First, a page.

Rating is available when the video has been rented.
This feature is not available right now. Please try again later.
Published on Aug 27, 2016
The genome-editing system known as CRISPR allows scientists to delete or replace any target gene in a living cell. MIT researchers have now added an extra layer of control over when and where this gene editing occurs, by making the system responsive to light.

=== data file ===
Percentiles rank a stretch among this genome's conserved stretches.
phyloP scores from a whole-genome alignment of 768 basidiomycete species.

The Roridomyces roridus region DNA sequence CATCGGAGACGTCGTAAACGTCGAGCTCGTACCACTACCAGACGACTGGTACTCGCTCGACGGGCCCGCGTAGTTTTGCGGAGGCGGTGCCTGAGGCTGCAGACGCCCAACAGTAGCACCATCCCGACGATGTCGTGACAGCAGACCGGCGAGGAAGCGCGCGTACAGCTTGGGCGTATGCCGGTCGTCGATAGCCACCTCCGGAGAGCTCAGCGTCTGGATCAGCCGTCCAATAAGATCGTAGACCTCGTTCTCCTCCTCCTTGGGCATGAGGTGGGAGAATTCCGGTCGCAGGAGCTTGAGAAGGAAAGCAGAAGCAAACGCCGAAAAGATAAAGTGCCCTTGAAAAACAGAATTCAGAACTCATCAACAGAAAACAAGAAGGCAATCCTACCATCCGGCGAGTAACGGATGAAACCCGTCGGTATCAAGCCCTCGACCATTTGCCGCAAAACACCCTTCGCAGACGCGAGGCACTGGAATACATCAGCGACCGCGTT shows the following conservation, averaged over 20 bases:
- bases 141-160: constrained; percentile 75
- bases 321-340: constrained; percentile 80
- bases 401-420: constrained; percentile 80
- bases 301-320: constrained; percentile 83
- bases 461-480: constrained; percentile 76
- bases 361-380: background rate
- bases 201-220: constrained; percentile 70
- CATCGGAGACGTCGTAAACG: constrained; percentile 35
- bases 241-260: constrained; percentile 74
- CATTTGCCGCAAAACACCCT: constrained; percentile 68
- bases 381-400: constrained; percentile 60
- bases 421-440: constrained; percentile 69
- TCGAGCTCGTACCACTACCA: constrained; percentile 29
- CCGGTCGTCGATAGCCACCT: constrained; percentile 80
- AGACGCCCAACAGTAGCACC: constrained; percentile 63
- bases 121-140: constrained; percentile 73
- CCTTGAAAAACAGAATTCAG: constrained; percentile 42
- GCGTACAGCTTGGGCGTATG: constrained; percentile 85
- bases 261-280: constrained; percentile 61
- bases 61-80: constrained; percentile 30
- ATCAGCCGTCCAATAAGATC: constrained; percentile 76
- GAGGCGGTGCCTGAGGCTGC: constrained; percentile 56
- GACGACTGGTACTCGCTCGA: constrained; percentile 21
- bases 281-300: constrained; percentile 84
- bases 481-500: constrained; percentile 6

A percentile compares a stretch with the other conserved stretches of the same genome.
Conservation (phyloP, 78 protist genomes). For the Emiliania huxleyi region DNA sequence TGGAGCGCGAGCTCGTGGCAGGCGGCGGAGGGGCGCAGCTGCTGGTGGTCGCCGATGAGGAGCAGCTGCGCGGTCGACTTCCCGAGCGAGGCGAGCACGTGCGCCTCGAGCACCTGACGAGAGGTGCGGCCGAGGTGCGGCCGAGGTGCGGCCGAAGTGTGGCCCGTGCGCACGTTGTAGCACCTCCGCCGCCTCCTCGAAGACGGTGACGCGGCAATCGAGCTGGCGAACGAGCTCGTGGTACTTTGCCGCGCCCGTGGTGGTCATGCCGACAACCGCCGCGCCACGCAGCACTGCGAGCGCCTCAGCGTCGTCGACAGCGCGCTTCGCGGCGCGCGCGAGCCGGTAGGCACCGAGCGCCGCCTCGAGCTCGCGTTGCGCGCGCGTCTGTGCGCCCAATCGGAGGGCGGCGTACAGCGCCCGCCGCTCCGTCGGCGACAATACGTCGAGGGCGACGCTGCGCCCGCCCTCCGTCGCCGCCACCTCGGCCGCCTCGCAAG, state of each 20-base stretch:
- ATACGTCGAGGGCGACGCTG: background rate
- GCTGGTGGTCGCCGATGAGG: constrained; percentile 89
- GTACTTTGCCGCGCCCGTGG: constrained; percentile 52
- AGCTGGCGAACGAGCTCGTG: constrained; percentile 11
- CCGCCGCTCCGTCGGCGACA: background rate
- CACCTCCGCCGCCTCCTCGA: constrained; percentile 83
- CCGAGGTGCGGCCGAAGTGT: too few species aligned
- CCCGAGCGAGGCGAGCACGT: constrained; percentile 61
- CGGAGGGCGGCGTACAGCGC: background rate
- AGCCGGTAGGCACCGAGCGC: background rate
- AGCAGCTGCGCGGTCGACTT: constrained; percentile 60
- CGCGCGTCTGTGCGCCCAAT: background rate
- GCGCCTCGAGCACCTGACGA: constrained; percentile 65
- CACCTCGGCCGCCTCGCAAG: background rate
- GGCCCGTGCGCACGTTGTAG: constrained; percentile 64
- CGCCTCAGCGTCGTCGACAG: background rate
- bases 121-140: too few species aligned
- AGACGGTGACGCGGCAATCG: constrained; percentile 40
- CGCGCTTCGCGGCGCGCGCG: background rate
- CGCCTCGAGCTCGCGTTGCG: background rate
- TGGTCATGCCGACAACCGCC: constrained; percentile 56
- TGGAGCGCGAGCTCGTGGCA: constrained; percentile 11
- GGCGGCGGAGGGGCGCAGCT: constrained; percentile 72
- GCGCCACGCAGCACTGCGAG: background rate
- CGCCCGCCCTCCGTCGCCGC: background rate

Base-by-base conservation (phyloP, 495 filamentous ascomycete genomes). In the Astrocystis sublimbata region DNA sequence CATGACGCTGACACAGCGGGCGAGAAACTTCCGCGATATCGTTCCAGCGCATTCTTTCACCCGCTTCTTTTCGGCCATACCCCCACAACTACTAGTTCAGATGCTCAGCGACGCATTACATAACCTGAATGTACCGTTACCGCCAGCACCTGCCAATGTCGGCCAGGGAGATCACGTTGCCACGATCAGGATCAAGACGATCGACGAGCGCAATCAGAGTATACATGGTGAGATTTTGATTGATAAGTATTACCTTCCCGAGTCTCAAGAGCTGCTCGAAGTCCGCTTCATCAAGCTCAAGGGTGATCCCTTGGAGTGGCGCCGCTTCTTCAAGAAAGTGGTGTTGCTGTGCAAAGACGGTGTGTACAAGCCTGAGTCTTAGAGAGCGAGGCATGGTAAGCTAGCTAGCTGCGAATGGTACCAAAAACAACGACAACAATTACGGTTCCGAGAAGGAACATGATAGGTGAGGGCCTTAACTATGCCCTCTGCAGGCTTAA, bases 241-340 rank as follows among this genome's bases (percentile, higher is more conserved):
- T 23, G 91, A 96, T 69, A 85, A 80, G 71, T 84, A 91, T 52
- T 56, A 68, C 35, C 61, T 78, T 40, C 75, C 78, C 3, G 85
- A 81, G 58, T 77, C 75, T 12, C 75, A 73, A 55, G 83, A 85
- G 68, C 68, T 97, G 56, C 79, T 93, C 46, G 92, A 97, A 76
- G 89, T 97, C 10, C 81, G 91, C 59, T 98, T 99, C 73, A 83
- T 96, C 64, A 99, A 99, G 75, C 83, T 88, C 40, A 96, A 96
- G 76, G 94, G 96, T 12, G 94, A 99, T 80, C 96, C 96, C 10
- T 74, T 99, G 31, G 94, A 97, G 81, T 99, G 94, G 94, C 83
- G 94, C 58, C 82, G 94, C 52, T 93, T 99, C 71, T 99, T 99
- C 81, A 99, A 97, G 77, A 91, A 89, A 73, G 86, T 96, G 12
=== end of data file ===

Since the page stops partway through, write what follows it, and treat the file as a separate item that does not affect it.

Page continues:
With the new system, gene editing takes place only when researchers shine ultraviolet light on the target cells. This kind of control could help scientists study in greater detail the timing of cellular and genetic events that influence embryonic development or disease progression. Eventually, it could also offer a more targeted way to turn off cancer-causing genes in tumor cells. News Source: http://news.mit.edu/2016/using-light-... CRISPR Video Courtesy: UC Berkeley